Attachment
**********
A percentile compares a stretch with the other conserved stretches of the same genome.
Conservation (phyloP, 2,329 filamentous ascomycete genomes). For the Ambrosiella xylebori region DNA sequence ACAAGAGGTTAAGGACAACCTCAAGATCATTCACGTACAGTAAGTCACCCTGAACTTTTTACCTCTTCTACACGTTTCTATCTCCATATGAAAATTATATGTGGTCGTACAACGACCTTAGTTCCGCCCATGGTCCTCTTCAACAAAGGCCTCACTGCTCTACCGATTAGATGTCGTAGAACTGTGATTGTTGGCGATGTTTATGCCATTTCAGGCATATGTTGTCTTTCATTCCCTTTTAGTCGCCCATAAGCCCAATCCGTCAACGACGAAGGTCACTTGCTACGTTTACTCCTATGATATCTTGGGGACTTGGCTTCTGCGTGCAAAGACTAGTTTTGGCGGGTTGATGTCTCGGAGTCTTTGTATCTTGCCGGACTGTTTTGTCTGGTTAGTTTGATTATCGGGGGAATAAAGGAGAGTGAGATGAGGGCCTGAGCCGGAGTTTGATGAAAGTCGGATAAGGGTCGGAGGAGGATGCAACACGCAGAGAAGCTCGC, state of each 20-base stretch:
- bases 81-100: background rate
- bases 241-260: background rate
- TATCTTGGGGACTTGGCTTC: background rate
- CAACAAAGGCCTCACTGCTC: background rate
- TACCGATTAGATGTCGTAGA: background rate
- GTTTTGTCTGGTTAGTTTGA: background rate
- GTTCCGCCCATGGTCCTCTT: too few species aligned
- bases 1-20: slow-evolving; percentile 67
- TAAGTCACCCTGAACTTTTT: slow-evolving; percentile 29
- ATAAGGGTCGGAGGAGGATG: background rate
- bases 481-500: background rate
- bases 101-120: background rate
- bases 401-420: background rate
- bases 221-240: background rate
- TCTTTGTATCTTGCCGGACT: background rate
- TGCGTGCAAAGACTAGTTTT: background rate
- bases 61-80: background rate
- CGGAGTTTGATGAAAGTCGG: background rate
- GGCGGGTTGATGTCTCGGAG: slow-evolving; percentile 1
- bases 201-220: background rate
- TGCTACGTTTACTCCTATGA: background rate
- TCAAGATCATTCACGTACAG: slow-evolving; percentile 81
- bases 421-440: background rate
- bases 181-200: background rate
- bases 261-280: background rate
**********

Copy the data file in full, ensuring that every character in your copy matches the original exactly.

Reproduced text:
A percentile compares a stretch with the other conserved stretches of the same genome.
Conservation (phyloP, 2,329 filamentous ascomycete genomes). For the Ambrosiella xylebori region DNA sequence ACAAGAGGTTAAGGACAACCTCAAGATCATTCACGTACAGTAAGTCACCCTGAACTTTTTACCTCTTCTACACGTTTCTATCTCCATATGAAAATTATATGTGGTCGTACAACGACCTTAGTTCCGCCCATGGTCCTCTTCAACAAAGGCCTCACTGCTCTACCGATTAGATGTCGTAGAACTGTGATTGTTGGCGATGTTTATGCCATTTCAGGCATATGTTGTCTTTCATTCCCTTTTAGTCGCCCATAAGCCCAATCCGTCAACGACGAAGGTCACTTGCTACGTTTACTCCTATGATATCTTGGGGACTTGGCTTCTGCGTGCAAAGACTAGTTTTGGCGGGTTGATGTCTCGGAGTCTTTGTATCTTGCCGGACTGTTTTGTCTGGTTAGTTTGATTATCGGGGGAATAAAGGAGAGTGAGATGAGGGCCTGAGCCGGAGTTTGATGAAAGTCGGATAAGGGTCGGAGGAGGATGCAACACGCAGAGAAGCTCGC, state of each 20-base stretch:
- bases 81-100: background rate
- bases 241-260: background rate
- TATCTTGGGGACTTGGCTTC: background rate
- CAACAAAGGCCTCACTGCTC: background rate
- TACCGATTAGATGTCGTAGA: background rate
- GTTTTGTCTGGTTAGTTTGA: background rate
- GTTCCGCCCATGGTCCTCTT: too few species aligned
- bases 1-20: slow-evolving; percentile 67
- TAAGTCACCCTGAACTTTTT: slow-evolving; percentile 29
- ATAAGGGTCGGAGGAGGATG: background rate
- bases 481-500: background rate
- bases 101-120: background rate
- bases 401-420: background rate
- bases 221-240: background rate
- TCTTTGTATCTTGCCGGACT: background rate
- TGCGTGCAAAGACTAGTTTT: background rate
- bases 61-80: background rate
- CGGAGTTTGATGAAAGTCGG: background rate
- GGCGGGTTGATGTCTCGGAG: slow-evolving; percentile 1
- bases 201-220: background rate
- TGCTACGTTTACTCCTATGA: background rate
- TCAAGATCATTCACGTACAG: slow-evolving; percentile 81
- bases 421-440: background rate
- bases 181-200: background rate
- bases 261-280: background rate